6. Keeping our eyes on Jesus – not your spouse, your family, other Christians etc. but on Jesus. People will let you down, even the best of them. The writer to the Hebrews encouraged his readers to keep “Looking unto Jesus the Author and Finisher of our faith, who for the joy that was set before him, endured the cross, despising the shame, and is now sat down at the right hand of God” Heb 12:2.

7. Don’t go it alone – we were made to do life together, the lockdown has emphasised that. Scripture teaches it. It talks of a family, a body, the importance of one anothering. Listen, the enemy loves to isolate, to cut you off. He knows the power of fellowship. Make sure you are a part of a church, “don’t stop meeting with others.” Grab fellowship withose who can help and inspire you, who will encourage you in the faith.

8. Stirring yourself up in God – lastly don’t become wholly reliant on others. Don’t live your life vicariously through others. Get in the habit of stirring yourself up in God. David encouraged himself in the Lord. He spoke to himself, he sang, he declared the goodness of God, he processed his life before and with God. He said, “bless the Lord O my soul and all that is within me bless his holy name… my heart is steadfast, or fixed, I will sing and give praise…” (Psalms 103; 57; 108).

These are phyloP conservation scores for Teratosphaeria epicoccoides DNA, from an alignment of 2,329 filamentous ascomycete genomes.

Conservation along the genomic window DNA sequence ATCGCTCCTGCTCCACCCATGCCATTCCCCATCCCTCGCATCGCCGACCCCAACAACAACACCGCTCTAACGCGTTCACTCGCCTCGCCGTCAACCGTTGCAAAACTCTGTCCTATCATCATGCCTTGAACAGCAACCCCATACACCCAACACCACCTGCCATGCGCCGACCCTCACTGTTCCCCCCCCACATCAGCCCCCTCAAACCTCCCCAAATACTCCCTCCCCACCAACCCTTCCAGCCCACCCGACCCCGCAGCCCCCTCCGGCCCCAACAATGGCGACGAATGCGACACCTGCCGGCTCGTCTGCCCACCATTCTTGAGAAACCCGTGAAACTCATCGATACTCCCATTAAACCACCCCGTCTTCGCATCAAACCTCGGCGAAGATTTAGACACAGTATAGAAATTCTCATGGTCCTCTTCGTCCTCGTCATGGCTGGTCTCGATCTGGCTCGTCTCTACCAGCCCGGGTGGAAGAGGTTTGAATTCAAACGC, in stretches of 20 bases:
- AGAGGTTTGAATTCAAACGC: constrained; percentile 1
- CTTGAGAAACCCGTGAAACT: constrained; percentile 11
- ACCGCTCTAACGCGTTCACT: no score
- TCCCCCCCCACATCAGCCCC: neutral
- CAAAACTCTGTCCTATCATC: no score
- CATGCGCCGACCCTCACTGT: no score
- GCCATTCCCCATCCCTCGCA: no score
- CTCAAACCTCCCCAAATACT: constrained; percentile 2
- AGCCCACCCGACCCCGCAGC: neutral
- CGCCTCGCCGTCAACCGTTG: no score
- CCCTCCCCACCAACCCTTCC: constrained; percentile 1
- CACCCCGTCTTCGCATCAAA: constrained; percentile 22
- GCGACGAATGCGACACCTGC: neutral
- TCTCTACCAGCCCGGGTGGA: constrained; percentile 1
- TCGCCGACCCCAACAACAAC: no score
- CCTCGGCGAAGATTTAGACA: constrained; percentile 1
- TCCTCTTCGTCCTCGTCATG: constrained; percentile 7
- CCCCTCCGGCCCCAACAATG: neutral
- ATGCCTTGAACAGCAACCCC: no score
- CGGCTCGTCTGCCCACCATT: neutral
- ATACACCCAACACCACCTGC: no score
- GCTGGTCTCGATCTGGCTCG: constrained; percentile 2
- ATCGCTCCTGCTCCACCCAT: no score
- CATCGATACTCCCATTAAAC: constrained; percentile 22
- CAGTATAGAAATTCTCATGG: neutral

Lastly, if you have come to know Christ you are already partaking of eternal life! Rejoice in it, and live it, knowing that he has given exceeding great and precious promises for all of life this side of heaven.